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What is the origin of non-incremental, revolutionary intuition and intelligence?

For example, a human mind like Albert Einstein's can "come up" with revolutionary ideas and theories that correctly adhere to the law of physics.

On the other hand, another mind can't even understand this theory, let alone "create" or come up with one.

Where does this initial intelligence and intuition (accurately proven) come from ?

Or what are the means by which modern humans achieve "origins of" intelligent intuition that adhere to science or nature? (not talking about prophesy.)

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General relativity was not a non-incremental idea; it built on a great deal of knowledge of other ideas. Can you a provide another example of a non-incremental idea, a definition of "non-incremental" that suits your purposes, or maybe an edit to the question that doesn't include this requirement? –  Nick Stauner Jan 6 '14 at 5:00
Pursuing some confusion on @caseyr547's answer, might you also clarify whether you're interested in the evolutionary origins of intuition, or the means by which modern humans achieve ("origins of") intuition? It seems this discussion will default to "both" somewhat haphazardly without clarification on your part. –  Nick Stauner Jan 6 '14 at 8:21
Please read tag wikis, theory-of-the-mind is about how we come to believe hat others have minds and has nothing to do with this question. –  Artem Kaznatcheev Jan 9 '14 at 22:55

1 Answer 1

up vote 4 down vote accepted

A couple of other interrelated perspectives are presented below.

The first perspective comes from the article Artificial Intelligence, Logic of Discovery and Scientific Realism (Alai), where they state, using scientific discovery as an example (as per the example in the question), that

if the process of discovery is rational, mustn’t it therefore follow rational criteria and rules, hence a logic? On the other hand, it is well known that chance, luck, and insight often play an important role in discovery.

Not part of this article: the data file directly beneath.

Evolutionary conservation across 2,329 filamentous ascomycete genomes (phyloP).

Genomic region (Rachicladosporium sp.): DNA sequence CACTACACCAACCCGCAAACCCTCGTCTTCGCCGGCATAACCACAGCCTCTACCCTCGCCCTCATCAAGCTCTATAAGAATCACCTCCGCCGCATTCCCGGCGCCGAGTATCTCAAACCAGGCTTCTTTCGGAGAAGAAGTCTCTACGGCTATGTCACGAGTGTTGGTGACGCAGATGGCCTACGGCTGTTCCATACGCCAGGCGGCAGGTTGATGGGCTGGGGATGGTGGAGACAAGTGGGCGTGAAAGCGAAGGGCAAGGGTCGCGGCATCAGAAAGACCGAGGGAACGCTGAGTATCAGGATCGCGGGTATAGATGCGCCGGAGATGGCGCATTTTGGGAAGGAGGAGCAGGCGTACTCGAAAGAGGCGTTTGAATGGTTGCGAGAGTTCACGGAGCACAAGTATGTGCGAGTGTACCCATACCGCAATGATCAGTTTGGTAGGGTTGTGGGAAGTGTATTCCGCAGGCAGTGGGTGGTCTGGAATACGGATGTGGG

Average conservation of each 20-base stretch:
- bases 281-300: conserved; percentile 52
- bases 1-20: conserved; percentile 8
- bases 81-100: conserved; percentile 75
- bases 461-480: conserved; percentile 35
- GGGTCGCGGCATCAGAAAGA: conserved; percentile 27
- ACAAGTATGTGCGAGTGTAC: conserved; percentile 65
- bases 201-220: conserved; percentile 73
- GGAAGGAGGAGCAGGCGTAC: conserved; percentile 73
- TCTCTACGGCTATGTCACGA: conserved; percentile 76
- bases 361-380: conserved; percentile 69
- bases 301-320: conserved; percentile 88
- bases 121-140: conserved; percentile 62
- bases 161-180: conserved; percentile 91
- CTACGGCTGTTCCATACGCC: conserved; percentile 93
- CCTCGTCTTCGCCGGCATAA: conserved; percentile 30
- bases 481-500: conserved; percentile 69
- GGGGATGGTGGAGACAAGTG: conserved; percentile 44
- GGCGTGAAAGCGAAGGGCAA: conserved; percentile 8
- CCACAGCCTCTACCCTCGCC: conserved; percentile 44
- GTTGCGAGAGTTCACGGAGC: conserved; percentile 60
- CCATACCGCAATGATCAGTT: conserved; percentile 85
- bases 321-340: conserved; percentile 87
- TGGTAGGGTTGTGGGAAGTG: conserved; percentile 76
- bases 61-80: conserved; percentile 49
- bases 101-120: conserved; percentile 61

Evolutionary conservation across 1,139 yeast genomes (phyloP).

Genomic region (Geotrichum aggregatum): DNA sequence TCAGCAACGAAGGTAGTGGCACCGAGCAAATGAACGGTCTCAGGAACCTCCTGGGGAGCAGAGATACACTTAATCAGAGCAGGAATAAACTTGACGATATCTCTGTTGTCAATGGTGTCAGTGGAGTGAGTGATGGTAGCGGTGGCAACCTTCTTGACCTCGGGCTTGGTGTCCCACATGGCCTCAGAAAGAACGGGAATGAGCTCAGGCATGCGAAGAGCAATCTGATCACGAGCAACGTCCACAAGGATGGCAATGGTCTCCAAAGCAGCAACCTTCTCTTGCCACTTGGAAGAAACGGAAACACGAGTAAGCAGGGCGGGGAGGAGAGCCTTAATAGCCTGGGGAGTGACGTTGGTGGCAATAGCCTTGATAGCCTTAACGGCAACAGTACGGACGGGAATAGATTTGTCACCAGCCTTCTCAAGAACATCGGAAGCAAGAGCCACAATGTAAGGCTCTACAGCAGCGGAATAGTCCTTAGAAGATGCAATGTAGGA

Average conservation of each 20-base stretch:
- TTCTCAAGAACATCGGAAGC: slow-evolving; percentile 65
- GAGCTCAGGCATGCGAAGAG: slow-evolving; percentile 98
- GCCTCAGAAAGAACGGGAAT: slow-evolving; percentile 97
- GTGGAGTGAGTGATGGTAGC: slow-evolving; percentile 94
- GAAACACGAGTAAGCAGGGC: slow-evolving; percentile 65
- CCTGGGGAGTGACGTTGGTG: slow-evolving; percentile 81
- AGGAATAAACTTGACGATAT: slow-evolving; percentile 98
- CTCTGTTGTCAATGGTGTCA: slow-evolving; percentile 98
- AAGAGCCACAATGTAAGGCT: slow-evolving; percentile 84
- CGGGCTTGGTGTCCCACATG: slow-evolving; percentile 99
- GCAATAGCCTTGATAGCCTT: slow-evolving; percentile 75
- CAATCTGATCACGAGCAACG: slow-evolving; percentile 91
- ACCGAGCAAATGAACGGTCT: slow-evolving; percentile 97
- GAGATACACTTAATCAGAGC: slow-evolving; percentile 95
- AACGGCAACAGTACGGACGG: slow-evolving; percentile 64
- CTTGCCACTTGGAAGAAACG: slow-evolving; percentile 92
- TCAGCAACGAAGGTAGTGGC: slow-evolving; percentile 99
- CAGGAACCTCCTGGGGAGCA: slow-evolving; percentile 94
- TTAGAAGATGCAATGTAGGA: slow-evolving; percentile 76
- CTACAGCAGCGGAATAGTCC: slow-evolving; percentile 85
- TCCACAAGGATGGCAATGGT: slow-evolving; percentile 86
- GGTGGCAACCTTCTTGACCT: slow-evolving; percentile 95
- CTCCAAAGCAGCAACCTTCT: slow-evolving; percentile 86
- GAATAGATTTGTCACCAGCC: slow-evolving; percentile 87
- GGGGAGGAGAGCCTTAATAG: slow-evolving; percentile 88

Effectively, almost like a case of someone 'tripping over' the final piece of their theorem. The author goes further, contending that if their were a rational set of steps, thus

if discovery were just a matter of rule following, why couldn’t anyone learn the necessary rules and become a great scientist? Or why couldn’t the scientists themselves just follow the logic of discovery and program in advance new discoveries, and rapidly achieve such results as a cure for cancer, or the cold fusion of atom, which while sorely needed still elude the efforts of researchers?

Meaning, according to this article's perspective, that luck, chance and insight play a major role.

The final factor, insight, is alluded to in the website Einstein's Pathway to Special Relativity (Norton), taking the example scientist from the question, Albert Einstein and how he developed, for example, the Theory of Special Relativity, which started when

he began to think about ether, electricity, magnetism and motion.

Essentially, he had insight by

pondering these developments that led Einstein to discover the special theory of relativity in 1905.

A key point made is that

The discovery was not momentary.

This is crucial, the ideas didn't just 'pop' into his head, the theory was the outcome of having learned and developed an insight in the background information, latest developments in relevant disciplines and of course,

in Einstein's own reckoning, seven and more years of work.

As an independent researcher, (and I am not comparing myself to Albert Einstein), the discoveries that I have found, have had successfully peer reviewed and have been published come from having some specific insight, through background reading, training, education etc, to topics and skills required relevant to the discovery, as well as a lot of work to bring these insights together with new observations to make a discovery.

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The paper for which this is based on is an invalid source as it does not answer the origin of intelligence. it only provides a philosophical explanation with no human based provable experiments to validate. This is a very bad pseudopsychology answer validated by the community which is so sad that it is funny. –  user3832 Feb 1 '14 at 20:25

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